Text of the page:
Africa's electricity stability in need of a remedy


“There are a number of large challenges that we face. Provision of energy is a necessary but not sufficient condition to create that kind of growth,” Bridge Capital Refco renewable energy specialist and director Dudley Baylis told CNBC Africa.

“Then you land up in a little bit of a cyclic problem, because do you invest first and then create the GDP growth or does it work the other way around, investing in the energy systems. The problem is that Africa lacks power capacity.”

According to Baylis, most of the world’s wealthy economies have a certain power capacity density that exceeds roughly 2000 watts per capita. For the majority of African countries, however, the figure is at fewer than 1000 watts per capita.


South Africa, for example, has a power capacity density of 890 watts per capita, which is significantly lower when compared to wealthier countries.

“Without that capacity to be able to provide energy on demand means that effectively we land up with an unreliable power system, which is exactly what we’ve experienced in South Africa in recent times,” Baylis added.

In 2008, South African power utility Eskom introduced scheduled electricity blackouts in the country for periods when short supply would put pressure on the electricity grid, also known as “load shedding”.

In the case of Kenya, electricity instability caused a nationwide blackout after a key sub-station tripped, shutting down 400 megawatts of supply.  The national interconnected grid and generating system then tripped, causing the blackout.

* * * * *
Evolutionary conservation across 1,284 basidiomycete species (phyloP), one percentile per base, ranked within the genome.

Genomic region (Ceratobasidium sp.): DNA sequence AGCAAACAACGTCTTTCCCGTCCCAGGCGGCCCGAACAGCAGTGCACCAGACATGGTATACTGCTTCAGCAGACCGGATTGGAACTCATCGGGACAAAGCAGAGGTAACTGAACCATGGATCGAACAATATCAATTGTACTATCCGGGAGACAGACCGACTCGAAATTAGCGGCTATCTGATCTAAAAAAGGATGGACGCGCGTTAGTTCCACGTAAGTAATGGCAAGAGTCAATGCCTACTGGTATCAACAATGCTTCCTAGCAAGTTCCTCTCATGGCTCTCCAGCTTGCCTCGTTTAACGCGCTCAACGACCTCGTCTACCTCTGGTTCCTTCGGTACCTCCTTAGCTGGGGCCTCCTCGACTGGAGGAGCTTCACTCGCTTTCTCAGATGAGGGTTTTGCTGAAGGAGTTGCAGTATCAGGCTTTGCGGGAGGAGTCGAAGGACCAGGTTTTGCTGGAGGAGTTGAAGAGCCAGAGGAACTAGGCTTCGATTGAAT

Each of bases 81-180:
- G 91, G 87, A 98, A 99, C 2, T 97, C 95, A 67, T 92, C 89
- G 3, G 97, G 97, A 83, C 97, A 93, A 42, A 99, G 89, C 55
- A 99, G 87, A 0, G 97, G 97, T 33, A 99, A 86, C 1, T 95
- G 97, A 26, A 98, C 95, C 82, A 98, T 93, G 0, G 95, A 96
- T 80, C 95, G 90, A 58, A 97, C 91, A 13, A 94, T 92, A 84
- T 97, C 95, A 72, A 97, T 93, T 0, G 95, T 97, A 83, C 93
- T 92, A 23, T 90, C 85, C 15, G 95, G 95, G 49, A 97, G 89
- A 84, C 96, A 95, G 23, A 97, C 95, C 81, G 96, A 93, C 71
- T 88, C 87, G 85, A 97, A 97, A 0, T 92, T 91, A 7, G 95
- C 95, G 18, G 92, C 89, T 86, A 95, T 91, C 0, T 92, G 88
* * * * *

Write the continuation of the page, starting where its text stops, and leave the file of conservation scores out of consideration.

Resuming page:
“The lower down the scale we go in terms of power capacity per capita, the more volatile becomes the ability of an economy to actually generate energy. The more we invest in our power capacity, the more stable our economies become and the more capacity we have to be able to grow. Therefore we create a conducive investor environment,” said Baylis.  

Economic growth and productivity is typically non-existent without some provision of energy. Electricity stability and capacity is therefore crucial for investor interests, and in some cases a deciding factor as to whether or not investors will venture into the continent in the long term.

Adequate human capacity is also a core factor in the future of the country’s energy sector.  

“We shouldn’t be thinking that the power sector is going to be what will create the employment. The energy that results from that will create the employment long term,” said Baylis.

“But if we want to import the power systems and we want to import the skills from elsewhere to be able to build the power systems we need, we should be doing that, without being fixated on this idea that we have to create jobs in the power sector right now.”